August reported as deadliest month for civilians in Yemen this year

Dahath IDP settlement, southeast of Khamer district in Yemen where more than three years of war have created near-famine conditions and triggered the largest and fastest-spreading cholera outbreak in recorded history. Photo: Oxfam/Mohammed A. Quatab/Sam2Suns Media

August was the bloodiest month this year for civilians in Yemen with more than 300 children among the casualties.

This comes after over 3 years of brutal conflict that has become what the UN calls the world’s largest humanitarian crisis. Millions are on the verge of starvation, as vital goods like food, fuel and humanitarian aid have been blocked from coming through Yemen’s major ports, and the country’s economy, health and education services have collapsed.

These latest grim figures come as the first talks in two years are scheduled to take place in Geneva to try to secure peace.

Reports compiled by the UN’s civilian impact monitoring department show that in the first nine days of August there were more than 450 civilian casualties, including 131 children. By August 31, 981 civilians had been killed or injured, including over 300 children.

“Nothing appears off-limits in Yemen anymore, where gathering for weddings and funerals or going to market or school can be life or death decisions,” said Abby Maxman, Oxfam America’s President and CEO. As the civilian death toll continues to climb, the United States is poised for another massive arms sale to Saudi Arabia and the United Arab Emirates. Also, the recently adopted defense authorization bill requires the US to stop mid-air refueling of Saudi and Emirati planes unless the State Department can certify that the two countries are taking steps to reduce civilian casualties, make peace and improve the humanitarian situation.”  

Congress has asked the State Department a set of straightforward questions around our support for Saudi Arabia and United Arab Emirates (UAE).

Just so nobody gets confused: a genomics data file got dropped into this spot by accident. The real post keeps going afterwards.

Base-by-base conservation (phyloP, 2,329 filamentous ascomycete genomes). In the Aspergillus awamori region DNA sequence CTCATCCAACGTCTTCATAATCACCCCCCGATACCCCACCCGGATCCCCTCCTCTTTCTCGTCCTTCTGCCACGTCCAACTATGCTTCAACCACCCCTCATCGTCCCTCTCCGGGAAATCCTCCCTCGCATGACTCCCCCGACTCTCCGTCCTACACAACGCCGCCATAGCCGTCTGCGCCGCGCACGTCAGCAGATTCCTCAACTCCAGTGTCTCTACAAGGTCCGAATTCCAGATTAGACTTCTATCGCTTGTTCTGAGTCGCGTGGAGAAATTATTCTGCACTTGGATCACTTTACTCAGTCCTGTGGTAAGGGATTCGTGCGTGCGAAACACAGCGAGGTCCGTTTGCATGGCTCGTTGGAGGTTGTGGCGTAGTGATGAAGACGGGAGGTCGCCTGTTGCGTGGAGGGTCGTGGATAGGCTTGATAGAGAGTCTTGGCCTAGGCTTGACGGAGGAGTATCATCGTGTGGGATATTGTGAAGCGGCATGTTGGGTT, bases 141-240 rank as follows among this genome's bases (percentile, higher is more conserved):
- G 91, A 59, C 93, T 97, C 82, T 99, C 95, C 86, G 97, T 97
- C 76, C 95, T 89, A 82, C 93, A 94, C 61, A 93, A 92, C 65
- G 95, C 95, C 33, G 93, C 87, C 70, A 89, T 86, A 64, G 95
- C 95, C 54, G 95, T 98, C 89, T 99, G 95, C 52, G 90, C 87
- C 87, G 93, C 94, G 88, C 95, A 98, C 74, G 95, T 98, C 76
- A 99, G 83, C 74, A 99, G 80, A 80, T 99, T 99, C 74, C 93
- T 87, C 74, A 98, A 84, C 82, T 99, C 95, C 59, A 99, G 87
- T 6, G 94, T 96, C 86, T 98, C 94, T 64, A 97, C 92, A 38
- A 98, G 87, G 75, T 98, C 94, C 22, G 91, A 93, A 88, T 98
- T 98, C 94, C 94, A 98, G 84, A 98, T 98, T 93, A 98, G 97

The State Department can tell the truth and put its weight behind the peace process, or lie to perpetuate a self-defeating and morally repugnant Yemen policy. How many more children will be killed before the backers of this war will own up to their complicity?

In one of the bloodiest attacks of the month, Saudi Arabia dropped a bomb purchased from the US on a school bus, killing 40, over half of them children. The US-supported coalition, led by Saudi Arabia and the United Arab Emirates, is responsible for the majority of the civilian casualties in the conflict.

“When I visited Yemen in July, I met families who bravely go about their everyday lives, but with a constant fear for their safety, and it pains me to know that the United States is playing an active role in that danger. The bloodshed has to end and the US can help stop it by ending refueling, arms sales, and any other military support for the coalition in Yemen,” said Maxman.

All warring parties continue to commit violations of the rules of war. According to the UN, between March 26, 2015 and August 9, 2018 there were a total of 17,062 civilian casualties. The majority of these casualties, 10,471, were as a result of Saudi-led coalition airstrikes. Meanwhile the Houthis and other armed groups continue their stranglehold in Taiz and other areas where street fighting, and the use of landmines is leading to civilian casualties, and lack of access means people are denied humanitarian assistance.

Despite the reported ‘pause’ in the fighting around the port city of Hudaydah, the beginning of August saw deadly mortar attacks on a busy market killing 41 civilians including six children and four women and injuring another 111 civilians. There was also a mortar attack on a hospital in the city causing many civilian casualties.

There appears to be no let-up in the fighting which continues towards the south of Hudaydah with the current focus in Ad Durayhimi city. There is fighting in residential neighborhoods in the city, air strikes, mounting civilian casualties and people trapped inside the city unable to flee or get medical assistance.

Aid agencies like Oxfam, are finding it difficult to help people because of the fighting and blocked roads. Damage to water and sanitation infrastructure in Hudaydah and other parts of the country is preventing thousands of people access to water and increasing the threat of a third spike in cholera cases. While the focus is on Hudyadah, fighting is also reported in other parts of the country including Lahj, Al Baydah, Sa’daa, Hajaah, Taiz and elsewhere.

Oxfam has been in Yemen for more than 30 years, working with government authorities, as well as civil society organizations, to improve the water and sanitation services, and livelihoods of thousands of people living in poverty. Our focus is on women's rights, health care, disaster preparedness, and helping people have a say in the decisions that affect them. Since July 2015. Oxfam has delivered essential aid like clean water, food vouchers, cash transfer and hygiene kits to more than 1 million people in the north and south of the country.

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The people of Yemen are coping with years of conflict, an economic and public health crisis, and the threat of hunger and cholera.

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